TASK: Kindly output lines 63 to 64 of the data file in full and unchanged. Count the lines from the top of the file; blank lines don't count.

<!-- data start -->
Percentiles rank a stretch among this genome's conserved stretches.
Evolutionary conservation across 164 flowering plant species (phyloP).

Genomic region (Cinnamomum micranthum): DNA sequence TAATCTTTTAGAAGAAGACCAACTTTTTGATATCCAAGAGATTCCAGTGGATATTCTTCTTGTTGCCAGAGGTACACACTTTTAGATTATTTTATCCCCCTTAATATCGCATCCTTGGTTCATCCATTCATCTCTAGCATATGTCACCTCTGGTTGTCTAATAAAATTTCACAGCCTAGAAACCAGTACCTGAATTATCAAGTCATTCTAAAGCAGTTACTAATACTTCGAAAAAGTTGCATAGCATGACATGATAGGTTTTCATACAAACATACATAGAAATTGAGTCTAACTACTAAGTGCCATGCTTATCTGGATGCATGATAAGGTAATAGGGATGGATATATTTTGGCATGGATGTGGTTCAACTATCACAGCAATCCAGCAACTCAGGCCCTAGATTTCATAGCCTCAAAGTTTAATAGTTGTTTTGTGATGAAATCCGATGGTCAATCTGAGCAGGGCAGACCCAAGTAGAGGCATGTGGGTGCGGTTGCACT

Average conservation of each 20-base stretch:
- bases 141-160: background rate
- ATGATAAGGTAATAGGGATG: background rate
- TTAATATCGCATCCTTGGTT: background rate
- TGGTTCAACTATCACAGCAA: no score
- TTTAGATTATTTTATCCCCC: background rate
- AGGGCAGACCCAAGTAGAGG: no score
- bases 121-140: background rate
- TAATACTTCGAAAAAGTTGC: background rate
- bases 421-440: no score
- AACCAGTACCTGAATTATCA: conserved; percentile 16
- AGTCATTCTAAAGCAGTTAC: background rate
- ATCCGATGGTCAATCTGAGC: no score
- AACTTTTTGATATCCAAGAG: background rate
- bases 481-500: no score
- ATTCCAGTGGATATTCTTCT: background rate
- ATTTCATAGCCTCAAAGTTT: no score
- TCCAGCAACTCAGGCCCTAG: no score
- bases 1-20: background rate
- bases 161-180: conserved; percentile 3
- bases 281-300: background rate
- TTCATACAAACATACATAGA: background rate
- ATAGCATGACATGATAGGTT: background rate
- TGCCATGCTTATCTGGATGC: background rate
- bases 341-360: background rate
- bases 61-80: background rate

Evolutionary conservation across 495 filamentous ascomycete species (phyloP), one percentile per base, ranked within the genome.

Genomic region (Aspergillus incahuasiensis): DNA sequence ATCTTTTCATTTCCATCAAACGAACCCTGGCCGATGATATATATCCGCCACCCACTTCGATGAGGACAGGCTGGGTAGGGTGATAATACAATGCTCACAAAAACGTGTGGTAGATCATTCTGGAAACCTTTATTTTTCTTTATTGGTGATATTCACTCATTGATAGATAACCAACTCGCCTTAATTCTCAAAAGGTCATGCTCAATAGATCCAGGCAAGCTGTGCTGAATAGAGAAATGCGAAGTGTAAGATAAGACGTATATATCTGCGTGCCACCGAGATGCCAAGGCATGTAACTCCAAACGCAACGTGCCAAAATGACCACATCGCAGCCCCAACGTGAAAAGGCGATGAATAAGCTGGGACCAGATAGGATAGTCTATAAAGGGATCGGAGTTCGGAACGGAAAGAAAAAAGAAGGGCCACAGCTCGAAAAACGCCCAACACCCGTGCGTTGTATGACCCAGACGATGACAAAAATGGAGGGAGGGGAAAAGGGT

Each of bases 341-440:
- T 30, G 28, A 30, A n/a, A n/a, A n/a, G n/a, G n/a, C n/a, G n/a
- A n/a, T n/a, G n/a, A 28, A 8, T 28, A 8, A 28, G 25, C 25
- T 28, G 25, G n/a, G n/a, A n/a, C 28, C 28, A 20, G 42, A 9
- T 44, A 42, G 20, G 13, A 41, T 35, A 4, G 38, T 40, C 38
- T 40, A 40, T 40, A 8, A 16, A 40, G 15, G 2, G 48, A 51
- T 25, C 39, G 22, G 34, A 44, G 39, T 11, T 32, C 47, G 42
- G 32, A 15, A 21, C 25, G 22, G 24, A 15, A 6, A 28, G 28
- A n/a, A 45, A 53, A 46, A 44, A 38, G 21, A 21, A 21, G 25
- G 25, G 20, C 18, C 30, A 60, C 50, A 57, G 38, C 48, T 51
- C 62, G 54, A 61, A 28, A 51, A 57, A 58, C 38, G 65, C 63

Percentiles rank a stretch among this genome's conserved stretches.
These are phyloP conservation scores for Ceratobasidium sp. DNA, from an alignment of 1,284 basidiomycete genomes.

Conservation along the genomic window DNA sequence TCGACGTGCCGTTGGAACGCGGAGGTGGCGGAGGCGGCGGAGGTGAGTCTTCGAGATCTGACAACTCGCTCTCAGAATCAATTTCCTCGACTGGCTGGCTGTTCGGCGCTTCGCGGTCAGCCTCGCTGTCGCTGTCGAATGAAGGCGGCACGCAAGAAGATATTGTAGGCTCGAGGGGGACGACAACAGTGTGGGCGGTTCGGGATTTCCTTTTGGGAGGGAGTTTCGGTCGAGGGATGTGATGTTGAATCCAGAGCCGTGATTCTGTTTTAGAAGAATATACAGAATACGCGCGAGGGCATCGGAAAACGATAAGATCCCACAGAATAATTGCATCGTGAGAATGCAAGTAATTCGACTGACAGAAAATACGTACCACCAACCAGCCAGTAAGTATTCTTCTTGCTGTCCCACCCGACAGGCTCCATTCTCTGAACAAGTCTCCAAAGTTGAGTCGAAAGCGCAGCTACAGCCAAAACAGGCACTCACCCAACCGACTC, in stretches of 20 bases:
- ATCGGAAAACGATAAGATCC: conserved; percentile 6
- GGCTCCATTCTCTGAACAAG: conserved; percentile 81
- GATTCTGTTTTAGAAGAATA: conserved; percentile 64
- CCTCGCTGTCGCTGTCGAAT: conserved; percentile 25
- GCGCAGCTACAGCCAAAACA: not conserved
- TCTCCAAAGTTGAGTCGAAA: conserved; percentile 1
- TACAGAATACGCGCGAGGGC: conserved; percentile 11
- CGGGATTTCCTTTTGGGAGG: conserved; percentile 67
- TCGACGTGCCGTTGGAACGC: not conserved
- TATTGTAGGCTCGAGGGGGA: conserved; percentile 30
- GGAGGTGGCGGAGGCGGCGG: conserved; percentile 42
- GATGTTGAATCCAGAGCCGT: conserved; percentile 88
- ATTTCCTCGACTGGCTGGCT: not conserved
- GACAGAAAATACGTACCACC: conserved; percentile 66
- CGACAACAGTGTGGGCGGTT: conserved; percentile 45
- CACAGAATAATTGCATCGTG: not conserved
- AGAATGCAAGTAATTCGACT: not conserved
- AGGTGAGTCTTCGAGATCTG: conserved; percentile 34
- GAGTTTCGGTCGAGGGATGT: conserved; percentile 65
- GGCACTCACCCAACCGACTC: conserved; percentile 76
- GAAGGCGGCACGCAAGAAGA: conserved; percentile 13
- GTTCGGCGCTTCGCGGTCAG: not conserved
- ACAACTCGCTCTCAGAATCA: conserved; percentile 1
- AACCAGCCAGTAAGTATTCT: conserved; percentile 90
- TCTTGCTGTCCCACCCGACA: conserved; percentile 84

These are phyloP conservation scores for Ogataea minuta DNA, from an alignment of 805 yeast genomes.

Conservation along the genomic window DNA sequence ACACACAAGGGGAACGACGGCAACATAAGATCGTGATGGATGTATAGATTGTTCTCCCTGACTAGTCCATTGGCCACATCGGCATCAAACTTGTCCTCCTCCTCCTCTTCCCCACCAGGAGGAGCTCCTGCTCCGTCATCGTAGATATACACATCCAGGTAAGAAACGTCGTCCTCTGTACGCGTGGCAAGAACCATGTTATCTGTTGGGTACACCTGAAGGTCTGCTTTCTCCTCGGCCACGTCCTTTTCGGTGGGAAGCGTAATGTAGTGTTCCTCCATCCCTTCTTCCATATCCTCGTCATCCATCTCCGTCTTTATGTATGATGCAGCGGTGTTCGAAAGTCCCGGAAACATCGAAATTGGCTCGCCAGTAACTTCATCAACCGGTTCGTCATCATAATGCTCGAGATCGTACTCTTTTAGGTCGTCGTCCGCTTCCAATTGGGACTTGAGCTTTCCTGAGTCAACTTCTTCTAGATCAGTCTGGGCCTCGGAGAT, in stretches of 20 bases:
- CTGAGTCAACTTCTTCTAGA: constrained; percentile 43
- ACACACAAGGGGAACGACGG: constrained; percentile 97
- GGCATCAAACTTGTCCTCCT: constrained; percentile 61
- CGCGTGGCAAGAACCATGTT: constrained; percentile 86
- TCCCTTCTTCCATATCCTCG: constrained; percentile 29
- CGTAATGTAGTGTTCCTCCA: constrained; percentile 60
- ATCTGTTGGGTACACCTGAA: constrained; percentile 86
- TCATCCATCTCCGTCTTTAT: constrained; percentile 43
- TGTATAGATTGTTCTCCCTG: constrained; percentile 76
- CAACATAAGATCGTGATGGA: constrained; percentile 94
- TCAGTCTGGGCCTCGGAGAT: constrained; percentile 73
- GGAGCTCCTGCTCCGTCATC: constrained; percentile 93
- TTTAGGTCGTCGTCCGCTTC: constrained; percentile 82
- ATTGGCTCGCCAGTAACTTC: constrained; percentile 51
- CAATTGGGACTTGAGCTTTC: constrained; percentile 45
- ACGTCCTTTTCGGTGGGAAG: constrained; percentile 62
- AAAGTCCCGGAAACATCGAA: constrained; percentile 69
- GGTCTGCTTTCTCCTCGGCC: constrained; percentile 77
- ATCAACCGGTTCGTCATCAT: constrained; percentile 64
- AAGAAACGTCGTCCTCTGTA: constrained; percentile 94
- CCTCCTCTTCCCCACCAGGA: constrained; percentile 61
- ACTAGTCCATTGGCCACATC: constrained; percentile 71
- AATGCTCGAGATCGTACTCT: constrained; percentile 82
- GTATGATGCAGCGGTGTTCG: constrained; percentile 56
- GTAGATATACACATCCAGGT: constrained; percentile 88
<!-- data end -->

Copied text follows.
- AGGTGAGTCTTCGAGATCTG: conserved; percentile 34
- GAGTTTCGGTCGAGGGATGT: conserved; percentile 65